Frederick Franck, a true Renaissance man — artist, sculptor, writer, and visionary — died peacefully at home on June 5, 2006. He had recently celebrated his 97th birthday. His wife of nearly 50 years, Claske, and his son, Lukas, were with him. He was buried the next day at Pacem in Terris, the transreligious sanctuary he and Claske created around their farmhouse in Warwick, New York, with an old mill and gardens filled with Franck's sculptures and paintings.
"He's here," Claske told us on the phone, and we thought, yes, he's there and everywhere else where people still enjoy his art. His creations are for the ages.
Pacem in Terris will continue to operate as a garden-museum, under the guidance of Lukas Franck. In lieu of flowers, donations may be made to Pacem in Terris, 96 Covered Bridge Rd, Warwick NY, 10990-2854.
— Frederic and Mary Ann Brussat
Frederick Franck espoused in his writings and his art a deeply personal and universal vision of what it means to be human. A Renaissance man, he had a deeply personal and universal vision of what it means to be human. "The meaning of life is to see" was his motto — and in response, he created colorful paintings, exquisitely detailed drawings, and larger-than-life sculptures that enable us to recognize life in its ultimate dimensions. His classic bestselling book, The Zen of Seeing, grew out of his experiences leading workshops in which he empowered his students to release their inner artist through a mystical connection with their subjects.
Above all else, Franck was a bridge builder whose marvelous combination of art and spirituality points to a new way of being in the twenty-first century. He calls it transreligious: "outside the categories of both 'interfaith' and 'ecumenical' . . . even less a syncretistic scrambling together of symbols, concepts, and rituals of the various religious traditions." He clearly had great respect for each tradition and found in his art and writing ways to convey "the inner experience in which these traditions converge."
Franck's life covered most of the twentieth century, and he was fortunate enough to meet and even work with some of its spiritual giants. Yet he had no religious affiliation nor did he belong to any one community.
Born in Maastricht, the Netherlands in 1909, he studied medicine in his native Holland, graduated in dentistry in Belgium, and acquired a degree from the Royal College of Surgeons in Edinburgh. He opened a practice in London but spent weekends with a group of Quakers working for unemployed miners in Wales. In the late 1930s, he began to study art seriously in London.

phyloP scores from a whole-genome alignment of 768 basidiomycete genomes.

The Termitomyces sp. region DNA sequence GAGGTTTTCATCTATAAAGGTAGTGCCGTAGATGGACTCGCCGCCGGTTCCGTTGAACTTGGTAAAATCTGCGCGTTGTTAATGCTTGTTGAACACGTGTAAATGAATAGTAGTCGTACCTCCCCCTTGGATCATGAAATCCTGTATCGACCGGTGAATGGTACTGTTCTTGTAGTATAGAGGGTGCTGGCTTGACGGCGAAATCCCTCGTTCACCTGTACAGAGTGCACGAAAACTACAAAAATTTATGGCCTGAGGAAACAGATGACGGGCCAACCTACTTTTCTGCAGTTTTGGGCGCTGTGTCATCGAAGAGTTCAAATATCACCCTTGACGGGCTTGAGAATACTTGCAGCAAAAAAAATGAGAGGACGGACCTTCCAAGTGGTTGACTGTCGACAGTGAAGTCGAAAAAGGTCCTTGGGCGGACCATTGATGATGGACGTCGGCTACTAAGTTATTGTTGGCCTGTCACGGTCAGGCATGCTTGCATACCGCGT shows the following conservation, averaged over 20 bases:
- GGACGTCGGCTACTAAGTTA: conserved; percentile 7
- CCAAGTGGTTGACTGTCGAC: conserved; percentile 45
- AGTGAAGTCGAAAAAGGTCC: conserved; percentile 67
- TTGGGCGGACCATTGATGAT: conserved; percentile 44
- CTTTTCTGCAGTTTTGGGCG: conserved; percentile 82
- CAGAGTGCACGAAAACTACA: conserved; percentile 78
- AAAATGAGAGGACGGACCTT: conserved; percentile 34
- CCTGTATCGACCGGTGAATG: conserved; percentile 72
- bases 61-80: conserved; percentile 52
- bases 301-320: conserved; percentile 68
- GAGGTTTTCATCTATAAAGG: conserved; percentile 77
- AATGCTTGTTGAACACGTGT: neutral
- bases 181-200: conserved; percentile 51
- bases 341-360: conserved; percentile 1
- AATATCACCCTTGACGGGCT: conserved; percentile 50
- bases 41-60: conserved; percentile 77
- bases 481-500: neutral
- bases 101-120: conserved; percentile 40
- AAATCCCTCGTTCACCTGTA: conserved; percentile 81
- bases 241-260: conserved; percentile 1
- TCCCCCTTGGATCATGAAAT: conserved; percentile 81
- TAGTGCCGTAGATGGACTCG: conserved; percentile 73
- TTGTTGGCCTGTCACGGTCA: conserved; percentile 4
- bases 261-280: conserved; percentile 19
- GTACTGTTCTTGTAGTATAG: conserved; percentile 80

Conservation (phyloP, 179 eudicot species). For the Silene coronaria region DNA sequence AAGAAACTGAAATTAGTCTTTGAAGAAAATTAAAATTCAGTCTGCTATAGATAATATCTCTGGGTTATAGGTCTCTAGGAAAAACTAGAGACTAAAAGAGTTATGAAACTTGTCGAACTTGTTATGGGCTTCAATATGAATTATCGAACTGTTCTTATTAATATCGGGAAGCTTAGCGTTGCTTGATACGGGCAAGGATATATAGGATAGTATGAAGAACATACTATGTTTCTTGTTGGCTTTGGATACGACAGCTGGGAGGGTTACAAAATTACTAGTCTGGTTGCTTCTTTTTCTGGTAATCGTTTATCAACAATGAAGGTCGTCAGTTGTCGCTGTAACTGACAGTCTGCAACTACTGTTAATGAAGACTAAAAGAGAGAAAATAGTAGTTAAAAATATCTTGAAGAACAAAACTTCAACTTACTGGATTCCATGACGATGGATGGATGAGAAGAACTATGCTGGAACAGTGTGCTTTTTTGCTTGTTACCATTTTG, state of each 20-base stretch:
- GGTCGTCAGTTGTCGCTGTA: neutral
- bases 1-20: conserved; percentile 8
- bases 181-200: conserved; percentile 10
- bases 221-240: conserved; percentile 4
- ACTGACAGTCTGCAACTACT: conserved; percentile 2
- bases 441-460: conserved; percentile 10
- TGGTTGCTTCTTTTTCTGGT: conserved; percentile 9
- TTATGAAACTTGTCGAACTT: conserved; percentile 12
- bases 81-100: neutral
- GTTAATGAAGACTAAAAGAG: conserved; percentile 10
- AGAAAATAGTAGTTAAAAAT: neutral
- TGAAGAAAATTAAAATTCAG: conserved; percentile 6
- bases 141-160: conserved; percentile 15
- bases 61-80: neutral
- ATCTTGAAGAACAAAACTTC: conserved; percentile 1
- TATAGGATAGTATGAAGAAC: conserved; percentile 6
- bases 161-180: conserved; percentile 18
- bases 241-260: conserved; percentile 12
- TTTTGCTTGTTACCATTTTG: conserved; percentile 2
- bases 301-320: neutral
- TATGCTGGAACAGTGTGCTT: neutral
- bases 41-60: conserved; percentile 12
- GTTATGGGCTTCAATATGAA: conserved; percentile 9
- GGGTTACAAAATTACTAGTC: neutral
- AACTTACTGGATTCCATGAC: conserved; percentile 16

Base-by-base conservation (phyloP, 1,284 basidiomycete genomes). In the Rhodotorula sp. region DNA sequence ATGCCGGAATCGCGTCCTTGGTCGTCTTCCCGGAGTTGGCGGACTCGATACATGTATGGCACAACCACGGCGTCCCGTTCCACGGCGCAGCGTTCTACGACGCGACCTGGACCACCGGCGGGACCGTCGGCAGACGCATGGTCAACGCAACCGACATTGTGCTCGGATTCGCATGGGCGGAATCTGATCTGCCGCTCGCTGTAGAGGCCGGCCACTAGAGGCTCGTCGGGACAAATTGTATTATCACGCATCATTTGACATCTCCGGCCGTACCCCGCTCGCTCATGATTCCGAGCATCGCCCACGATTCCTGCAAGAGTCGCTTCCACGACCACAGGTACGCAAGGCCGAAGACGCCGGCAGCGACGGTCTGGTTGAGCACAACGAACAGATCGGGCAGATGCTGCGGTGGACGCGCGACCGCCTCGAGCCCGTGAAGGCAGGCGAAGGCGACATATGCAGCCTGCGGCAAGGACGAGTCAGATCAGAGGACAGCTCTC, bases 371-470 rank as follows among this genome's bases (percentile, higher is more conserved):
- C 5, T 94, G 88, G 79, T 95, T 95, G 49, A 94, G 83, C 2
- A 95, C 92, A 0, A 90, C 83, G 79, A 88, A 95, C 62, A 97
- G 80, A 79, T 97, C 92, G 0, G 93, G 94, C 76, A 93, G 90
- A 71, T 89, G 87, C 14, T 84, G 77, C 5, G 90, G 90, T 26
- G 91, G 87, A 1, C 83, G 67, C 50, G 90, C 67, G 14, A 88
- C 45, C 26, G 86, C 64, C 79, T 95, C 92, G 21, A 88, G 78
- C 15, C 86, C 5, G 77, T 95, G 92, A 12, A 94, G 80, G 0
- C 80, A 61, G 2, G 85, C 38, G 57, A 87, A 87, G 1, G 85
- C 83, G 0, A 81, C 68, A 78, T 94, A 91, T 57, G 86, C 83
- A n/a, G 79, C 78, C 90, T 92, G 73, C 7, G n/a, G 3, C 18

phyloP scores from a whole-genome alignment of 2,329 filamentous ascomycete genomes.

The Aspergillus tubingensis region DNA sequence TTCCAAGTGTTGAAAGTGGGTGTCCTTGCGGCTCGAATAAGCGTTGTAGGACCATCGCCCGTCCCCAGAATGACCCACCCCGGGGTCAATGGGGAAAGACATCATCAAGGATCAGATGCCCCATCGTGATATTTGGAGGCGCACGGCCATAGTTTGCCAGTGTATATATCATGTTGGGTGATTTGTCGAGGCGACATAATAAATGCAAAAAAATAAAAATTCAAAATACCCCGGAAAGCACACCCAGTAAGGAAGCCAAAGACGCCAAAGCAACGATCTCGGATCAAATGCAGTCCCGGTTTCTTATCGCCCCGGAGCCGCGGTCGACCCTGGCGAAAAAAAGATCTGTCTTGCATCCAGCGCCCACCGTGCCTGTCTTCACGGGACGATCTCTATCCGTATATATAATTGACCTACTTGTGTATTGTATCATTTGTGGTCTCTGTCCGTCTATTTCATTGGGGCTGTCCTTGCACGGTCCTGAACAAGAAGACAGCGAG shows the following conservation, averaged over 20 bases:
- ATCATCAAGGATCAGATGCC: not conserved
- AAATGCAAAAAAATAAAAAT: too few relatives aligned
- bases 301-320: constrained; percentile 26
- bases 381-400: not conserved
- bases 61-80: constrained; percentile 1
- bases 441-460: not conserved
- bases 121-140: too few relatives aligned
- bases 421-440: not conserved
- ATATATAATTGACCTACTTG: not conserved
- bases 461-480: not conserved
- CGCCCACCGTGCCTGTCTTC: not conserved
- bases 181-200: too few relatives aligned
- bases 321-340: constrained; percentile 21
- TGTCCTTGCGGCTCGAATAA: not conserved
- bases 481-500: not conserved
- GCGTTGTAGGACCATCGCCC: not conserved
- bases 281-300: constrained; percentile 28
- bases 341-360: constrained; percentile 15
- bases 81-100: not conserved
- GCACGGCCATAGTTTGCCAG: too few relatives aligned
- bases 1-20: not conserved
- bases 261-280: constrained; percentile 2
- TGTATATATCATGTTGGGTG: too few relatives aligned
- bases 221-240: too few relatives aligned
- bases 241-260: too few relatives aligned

Franck arrived in America in 1939 where he received his American degree from the University of Pittsburgh. There he taught Oral Surgery and Anesthesiology until 1944 when he journeyed to Austria, serving as a consultant with the Netherlands Indies Government until the end of World War II. Back in the United States, he became a citizen in 1945. He practiced in New York City — but only for two days a week. During his leisure time, Franck wrote and painted in his studio on Bleeker Street. He became a successful painter and had regular one-man exhibitions in New York, Paris, and Amsterdam.
From 1958 to 1961, Franck served as an oral surgeon on the medical staff of the Albert Schweitzer Hospital in Lambarene, Gabon, where he founded a dental and oral surgery clinic on behalf of MEDICO-CARE. His book Days with Albert Schweitzer was translated into ten languages. In 1963, he was awarded an Honorary Doctorate in Fine Arts by the University of Pittsburgh.
On reading Pope John XXIII's opening speech to the Second Vatican Council, Franck felt it would be a spiritual watershed. He flew to Rome, where he was the only artist to draw all four sessions of the Second Vatican Council. Pope John XXIII honored him with a medal of appreciation for these drawings. Franck went to Rome to draw this "genius of heart" one last time, as the Pope lay on his bier.
In the late 1960s, Franck and his wife Claske moved to Warwick, New York, to concentrate on his drawing, painting, sculpture, and writing. There they converted the ruins of an eighteenth century watermill into an "oasis of peace and sanity" called Pacem in Terris (Peace on Earth). This transreligious sanctuary, with its gardens and sculptures by Franck, is dedicated to Pope John XXIII, Albert Schweitzer, and the Japanese Buddhist sage Daisetz T. Suzuki. Catholic, Protestant, Unitarian, Jewish, and Buddhist groups have used this non-sectarian and sacred space for services, spiritual drama, and musical performances.
Franck's drawings and paintings are part of the permanent collections of a score of museums in America and abroad, including the Museum of Modern Art, the Whitney Museum, the Tokyo National Museum, as well as the Cathedral of St. John the Divine in New York. In 1994, he received another Honorary Doctorate, this time from Mount Saint Mary College in Newburgh, New York, and was knighted by Queen Beatrix of the Netherlands as Officer of Orange-Nassau. In 2003, he had exhibitions at the Poughkeepsie Museum of Art and at Yale University's gallery of the Institute for Sacred Music. His latest exhibitions were in 2004 and 2006 in Poughkeepsie and at the Cathedral of St. John the Divine in New York City.
Franck wrote more than 30 books and was still writing and creating art at 97. His classic The Zen of Seeing is going strong with over 300,000 copies in print.
- Insights into what it really means to open your eyes and see the abundant wonders and miracles in front of you.
- An appreciation of the sacred core of all human beings.
- A prophetic critique of the forces that compel human beings to kill, to desecrate the natural world, and to violate the souls of others.
- A robust and rounded vision of what it means to be human against all odds.